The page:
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I have what I feel is a very good answer for question Summary of manyglm model objects running too slowly in R; can I speed them up?. However, this does look like a question for Stack Overflow, more than for Cross Validated. What should I do? Should I flag the question as off-topic and then answer once it has been moved to Stack Overflow? Or should I answer it here?

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This is often a delicate decision. Without purporting to survey all the possibilities, I note a continuum of situations here, in terms of merit of question (how far is it a good question answerable somewhere?) and appropriateness of questions (how far is it on-topic anywhere, on Stack Exchange or in other forums?).

  1. Even if there are votes to close or to migrate, the process may be slow and/or not converge to a decision (and those votes may not be visible or noticed).

  2. Even if a question is doomed as not being on-topic anywhere (e.g. by being too software-specific for CV, but also lacking a reproducible example, or asking for function or package recommendations, so predictably off-topic on Stack Overflow) writing an answer may still seem helpful. The hope is that the OP will learn something, even if it is mostly that their question needs more work. My decision on whether to answer often hinges on how a question seems really lazy, meaning appearing to be totally lacking in research effort.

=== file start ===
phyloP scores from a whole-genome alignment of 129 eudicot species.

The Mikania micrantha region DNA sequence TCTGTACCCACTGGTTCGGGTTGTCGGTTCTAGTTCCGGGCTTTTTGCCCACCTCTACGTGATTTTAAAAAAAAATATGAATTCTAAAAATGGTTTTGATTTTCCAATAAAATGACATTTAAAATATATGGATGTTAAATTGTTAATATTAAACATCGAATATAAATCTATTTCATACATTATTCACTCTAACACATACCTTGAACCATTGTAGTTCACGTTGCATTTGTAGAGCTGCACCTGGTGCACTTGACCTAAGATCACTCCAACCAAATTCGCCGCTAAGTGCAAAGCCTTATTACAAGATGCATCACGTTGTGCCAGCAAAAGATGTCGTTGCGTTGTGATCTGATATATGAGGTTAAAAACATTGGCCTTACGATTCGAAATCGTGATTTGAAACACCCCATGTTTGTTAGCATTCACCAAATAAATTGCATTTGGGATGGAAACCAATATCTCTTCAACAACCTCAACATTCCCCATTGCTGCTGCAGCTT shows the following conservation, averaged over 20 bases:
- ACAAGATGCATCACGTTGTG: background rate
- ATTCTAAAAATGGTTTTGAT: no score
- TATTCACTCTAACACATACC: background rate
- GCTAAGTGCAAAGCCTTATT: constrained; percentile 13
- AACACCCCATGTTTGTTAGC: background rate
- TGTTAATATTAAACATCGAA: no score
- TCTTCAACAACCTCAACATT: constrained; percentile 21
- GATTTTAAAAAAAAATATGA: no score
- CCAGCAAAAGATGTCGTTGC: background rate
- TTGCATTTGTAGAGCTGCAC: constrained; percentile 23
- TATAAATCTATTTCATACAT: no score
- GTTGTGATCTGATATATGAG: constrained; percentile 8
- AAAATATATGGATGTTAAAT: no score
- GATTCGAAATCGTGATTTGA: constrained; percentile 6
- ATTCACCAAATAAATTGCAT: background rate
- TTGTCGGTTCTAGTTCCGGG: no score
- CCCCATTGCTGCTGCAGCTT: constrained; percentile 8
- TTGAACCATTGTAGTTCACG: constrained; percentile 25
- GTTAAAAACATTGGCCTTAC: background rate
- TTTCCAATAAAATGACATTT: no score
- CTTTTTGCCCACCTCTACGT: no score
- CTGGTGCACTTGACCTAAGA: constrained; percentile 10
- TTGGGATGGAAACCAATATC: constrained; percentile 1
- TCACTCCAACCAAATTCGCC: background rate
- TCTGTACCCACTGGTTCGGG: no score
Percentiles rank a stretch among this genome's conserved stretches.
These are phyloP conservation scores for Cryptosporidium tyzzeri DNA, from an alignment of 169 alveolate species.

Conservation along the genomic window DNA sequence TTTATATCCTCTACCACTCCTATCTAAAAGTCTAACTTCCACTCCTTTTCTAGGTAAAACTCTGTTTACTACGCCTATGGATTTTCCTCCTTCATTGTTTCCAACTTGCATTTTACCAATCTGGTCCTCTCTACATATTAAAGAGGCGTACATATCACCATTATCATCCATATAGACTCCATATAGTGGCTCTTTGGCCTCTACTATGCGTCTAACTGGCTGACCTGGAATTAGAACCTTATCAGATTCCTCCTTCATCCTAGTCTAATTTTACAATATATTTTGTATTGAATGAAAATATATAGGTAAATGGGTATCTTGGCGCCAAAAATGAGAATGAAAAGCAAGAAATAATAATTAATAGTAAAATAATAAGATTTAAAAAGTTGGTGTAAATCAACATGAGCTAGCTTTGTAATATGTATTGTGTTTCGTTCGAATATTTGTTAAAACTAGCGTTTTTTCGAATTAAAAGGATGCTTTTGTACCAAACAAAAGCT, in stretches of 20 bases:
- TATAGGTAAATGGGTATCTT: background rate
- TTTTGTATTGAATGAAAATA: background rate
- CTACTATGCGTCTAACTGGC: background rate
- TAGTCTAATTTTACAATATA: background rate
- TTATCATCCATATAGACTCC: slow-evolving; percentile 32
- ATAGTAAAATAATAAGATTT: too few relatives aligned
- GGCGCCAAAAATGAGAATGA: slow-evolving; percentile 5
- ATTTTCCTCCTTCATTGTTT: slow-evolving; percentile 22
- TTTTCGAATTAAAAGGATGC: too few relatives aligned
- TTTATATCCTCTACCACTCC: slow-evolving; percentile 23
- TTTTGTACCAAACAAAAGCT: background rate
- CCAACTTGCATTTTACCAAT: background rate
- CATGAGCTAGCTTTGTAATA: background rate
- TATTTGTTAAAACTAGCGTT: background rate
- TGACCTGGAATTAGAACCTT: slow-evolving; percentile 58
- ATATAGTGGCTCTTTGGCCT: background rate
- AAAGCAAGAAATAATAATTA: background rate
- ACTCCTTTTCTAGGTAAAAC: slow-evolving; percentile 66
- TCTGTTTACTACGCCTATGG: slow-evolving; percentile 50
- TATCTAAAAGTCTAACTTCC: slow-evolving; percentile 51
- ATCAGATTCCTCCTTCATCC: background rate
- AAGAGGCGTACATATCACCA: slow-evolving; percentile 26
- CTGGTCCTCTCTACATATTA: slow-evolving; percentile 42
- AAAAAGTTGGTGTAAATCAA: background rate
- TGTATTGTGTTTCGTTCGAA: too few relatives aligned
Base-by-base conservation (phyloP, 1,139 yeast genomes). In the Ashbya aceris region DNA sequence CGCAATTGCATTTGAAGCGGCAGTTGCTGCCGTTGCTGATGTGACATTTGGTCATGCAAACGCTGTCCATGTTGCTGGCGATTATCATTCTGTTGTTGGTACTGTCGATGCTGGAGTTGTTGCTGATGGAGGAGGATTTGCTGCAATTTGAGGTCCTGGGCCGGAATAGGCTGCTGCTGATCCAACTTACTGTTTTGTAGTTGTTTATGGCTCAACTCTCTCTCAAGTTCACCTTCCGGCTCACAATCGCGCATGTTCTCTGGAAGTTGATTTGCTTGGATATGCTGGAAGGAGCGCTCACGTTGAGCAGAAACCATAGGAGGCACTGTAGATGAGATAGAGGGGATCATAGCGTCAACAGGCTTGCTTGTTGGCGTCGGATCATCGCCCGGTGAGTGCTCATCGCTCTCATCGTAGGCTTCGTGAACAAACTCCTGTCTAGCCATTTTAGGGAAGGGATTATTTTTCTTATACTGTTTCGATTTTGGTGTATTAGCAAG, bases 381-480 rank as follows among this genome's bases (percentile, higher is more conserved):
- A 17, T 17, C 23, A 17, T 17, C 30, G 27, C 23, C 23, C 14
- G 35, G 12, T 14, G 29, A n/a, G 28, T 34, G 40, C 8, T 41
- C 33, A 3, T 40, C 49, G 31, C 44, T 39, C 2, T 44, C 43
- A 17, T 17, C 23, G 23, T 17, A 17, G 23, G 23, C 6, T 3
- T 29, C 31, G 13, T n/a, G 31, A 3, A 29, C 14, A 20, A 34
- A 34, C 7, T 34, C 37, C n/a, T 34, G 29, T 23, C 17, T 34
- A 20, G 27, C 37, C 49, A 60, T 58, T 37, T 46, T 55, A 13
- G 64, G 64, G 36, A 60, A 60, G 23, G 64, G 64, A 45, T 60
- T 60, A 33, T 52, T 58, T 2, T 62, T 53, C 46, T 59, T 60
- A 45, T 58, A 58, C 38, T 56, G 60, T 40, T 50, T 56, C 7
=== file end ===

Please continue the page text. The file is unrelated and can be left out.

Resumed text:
3. A question that is likely to be migrated will be migrated with answers, so the effort is not wasted. This is the most positive of these categories, as people can answer here in the hope that their answer will be a contribution elsewhere. This is often the case with software-based questions.

  4. On the other hand, a question that is re-posted outside Stack Exchange or deleted here could lose any existing answer, or even a link to them. The effort of answering may then be wasted long term.

A related issue is cross-posting both on Stack Exchange and on non-Stack Exchange forums, because dubiously appropriate questions often get cross-posted. I've seen the same question on three forums simultaneously. The defence is that posters are unsure about where best to post, but many people are careless of the waste of others' time often caused by cross-posting. The latter has been discussed on SE Meta but almost daily I write advice to be explicit about cross-posting anywhere.

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If a question is easy to answer, answer it. In so doing the OP is helped. Now, if it gets moved, deleted, modified, closed or otherwise traumatized, that does not modify your contribution to the OP's sanity, you will still have done your good deed for the day. Will you garner respect from that? Eventually, for enough answers, you will. Indeed, sometimes a good answer helps to protect the question, or it gets moved by a moderator to a duplicate question as an answer there.

Being off-topic a little bit is usually tolerated. Outrageous stuff tends to last only a few minutes on CV before it is expunged. Stuff in the middle, moderately off topic is anyone's guess. Sometimes the off-topic nature is ignored, sometimes not, depends more on the stochastic nature of the review process than on actual content.